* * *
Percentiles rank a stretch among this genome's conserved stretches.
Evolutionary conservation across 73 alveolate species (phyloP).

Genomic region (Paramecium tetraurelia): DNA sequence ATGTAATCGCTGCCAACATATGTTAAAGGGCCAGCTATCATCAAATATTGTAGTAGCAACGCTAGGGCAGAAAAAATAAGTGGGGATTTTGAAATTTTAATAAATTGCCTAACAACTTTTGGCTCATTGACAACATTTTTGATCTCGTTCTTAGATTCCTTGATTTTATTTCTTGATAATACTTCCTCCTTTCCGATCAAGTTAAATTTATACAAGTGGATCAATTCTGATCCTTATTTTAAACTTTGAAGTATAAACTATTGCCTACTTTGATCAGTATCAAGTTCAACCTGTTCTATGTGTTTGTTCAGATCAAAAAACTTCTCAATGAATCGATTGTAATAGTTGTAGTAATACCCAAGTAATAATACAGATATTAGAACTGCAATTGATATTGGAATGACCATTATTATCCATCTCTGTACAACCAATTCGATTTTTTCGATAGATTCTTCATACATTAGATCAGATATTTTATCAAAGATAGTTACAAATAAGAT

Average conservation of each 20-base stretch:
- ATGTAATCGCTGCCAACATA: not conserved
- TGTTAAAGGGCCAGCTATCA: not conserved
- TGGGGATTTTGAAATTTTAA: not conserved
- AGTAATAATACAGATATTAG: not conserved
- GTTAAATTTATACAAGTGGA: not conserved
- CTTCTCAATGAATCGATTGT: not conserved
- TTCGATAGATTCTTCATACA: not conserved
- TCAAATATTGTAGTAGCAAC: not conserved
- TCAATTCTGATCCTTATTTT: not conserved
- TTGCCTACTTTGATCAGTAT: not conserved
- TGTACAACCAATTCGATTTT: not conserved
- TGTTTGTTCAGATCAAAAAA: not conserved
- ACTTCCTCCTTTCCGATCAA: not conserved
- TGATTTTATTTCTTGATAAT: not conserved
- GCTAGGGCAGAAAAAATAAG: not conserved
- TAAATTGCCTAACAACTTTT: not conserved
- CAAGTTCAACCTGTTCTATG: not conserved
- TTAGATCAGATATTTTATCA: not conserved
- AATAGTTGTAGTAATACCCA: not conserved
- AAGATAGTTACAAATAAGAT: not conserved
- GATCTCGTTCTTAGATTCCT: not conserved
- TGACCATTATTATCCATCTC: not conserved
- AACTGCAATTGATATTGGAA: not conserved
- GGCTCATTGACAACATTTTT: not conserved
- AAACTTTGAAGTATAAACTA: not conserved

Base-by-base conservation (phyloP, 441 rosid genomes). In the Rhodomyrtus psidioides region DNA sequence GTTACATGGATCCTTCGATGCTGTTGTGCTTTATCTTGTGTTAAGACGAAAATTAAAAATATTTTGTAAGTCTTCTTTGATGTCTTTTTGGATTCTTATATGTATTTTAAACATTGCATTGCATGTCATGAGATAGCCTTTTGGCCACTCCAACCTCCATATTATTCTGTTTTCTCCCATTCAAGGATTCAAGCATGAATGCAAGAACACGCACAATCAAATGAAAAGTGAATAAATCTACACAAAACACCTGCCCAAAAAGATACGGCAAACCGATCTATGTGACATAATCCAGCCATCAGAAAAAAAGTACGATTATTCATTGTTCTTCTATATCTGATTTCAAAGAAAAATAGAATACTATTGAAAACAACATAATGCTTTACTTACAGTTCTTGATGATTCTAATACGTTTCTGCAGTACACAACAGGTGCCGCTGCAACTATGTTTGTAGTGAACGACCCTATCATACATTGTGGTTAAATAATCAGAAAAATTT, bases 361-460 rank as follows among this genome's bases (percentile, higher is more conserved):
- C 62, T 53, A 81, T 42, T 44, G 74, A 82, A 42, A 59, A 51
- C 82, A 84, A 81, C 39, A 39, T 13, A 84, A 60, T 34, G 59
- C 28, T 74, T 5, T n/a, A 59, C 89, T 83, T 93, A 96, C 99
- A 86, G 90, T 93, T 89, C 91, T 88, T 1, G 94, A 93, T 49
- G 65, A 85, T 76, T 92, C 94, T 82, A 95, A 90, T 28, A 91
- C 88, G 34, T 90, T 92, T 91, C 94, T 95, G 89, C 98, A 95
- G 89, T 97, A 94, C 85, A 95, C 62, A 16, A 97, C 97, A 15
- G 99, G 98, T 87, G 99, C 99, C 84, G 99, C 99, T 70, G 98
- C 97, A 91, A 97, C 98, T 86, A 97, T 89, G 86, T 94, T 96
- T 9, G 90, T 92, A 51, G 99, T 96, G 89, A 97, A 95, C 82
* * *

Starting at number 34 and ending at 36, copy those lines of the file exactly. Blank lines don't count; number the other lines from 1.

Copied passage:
- A 86, G 90, T 93, T 89, C 91, T 88, T 1, G 94, A 93, T 49
- G 65, A 85, T 76, T 92, C 94, T 82, A 95, A 90, T 28, A 91
- C 88, G 34, T 90, T 92, T 91, C 94, T 95, G 89, C 98, A 95